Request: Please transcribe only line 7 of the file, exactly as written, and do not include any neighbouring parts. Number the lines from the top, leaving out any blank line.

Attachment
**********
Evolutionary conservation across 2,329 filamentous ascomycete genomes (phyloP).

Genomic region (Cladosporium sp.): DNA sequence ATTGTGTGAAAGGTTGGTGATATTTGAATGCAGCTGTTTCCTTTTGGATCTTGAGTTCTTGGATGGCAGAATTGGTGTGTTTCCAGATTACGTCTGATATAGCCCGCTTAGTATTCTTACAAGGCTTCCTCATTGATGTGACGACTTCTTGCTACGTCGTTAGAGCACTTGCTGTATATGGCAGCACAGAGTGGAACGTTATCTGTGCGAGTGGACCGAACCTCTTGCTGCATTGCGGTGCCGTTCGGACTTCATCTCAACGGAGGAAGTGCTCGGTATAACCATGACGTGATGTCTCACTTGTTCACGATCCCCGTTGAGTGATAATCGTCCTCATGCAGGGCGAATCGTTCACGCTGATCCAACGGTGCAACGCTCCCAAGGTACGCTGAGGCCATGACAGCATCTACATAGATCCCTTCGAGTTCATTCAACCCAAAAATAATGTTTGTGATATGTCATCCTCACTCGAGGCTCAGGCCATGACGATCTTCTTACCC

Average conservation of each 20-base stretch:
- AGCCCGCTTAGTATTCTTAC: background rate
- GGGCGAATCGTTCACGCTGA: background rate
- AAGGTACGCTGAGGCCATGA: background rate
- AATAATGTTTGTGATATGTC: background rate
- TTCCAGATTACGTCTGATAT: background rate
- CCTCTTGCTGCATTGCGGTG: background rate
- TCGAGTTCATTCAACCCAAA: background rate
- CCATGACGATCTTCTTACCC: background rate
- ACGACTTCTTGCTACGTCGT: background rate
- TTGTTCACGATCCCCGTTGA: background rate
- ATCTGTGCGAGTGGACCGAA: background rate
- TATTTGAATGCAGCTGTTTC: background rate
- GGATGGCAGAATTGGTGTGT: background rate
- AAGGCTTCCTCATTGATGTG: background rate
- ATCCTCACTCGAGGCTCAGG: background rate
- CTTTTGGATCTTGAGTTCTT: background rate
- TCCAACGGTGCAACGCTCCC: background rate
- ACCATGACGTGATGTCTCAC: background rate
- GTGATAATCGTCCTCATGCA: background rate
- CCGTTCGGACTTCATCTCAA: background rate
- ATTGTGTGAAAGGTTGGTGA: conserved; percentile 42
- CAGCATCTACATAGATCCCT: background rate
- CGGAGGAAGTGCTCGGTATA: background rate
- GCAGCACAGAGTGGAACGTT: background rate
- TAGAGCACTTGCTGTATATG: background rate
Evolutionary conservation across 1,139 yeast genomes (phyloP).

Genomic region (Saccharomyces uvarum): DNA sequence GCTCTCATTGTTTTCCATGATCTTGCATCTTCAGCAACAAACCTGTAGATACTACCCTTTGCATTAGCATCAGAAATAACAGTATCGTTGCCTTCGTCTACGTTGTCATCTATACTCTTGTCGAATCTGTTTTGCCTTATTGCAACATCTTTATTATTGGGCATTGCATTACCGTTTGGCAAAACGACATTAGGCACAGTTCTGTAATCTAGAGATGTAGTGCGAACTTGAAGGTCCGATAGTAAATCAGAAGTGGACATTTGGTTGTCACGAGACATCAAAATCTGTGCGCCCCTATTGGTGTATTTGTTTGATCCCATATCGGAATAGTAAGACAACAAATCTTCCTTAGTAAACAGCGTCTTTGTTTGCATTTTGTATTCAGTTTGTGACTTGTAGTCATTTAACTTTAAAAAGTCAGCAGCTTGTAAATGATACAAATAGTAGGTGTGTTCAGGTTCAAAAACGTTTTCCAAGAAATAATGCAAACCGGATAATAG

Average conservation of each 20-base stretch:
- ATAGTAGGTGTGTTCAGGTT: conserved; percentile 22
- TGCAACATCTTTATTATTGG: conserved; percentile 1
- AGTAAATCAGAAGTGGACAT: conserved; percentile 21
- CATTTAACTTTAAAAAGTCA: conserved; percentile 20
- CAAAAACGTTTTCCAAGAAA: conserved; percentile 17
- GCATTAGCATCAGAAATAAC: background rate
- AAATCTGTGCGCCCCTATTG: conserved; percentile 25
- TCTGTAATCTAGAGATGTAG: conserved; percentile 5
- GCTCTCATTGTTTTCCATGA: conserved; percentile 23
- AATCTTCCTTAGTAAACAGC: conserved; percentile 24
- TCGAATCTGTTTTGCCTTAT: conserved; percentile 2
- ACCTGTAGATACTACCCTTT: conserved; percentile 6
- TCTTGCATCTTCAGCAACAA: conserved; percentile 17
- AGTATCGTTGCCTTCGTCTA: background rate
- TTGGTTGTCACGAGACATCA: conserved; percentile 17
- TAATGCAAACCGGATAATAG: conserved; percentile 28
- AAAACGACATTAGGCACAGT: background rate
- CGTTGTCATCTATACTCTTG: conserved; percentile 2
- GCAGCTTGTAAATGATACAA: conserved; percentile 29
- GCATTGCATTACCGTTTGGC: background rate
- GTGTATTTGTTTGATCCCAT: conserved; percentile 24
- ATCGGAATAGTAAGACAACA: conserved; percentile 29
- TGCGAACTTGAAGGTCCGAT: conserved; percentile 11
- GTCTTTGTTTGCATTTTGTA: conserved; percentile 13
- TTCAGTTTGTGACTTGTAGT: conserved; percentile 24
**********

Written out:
- AATAATGTTTGTGATATGTC: background rate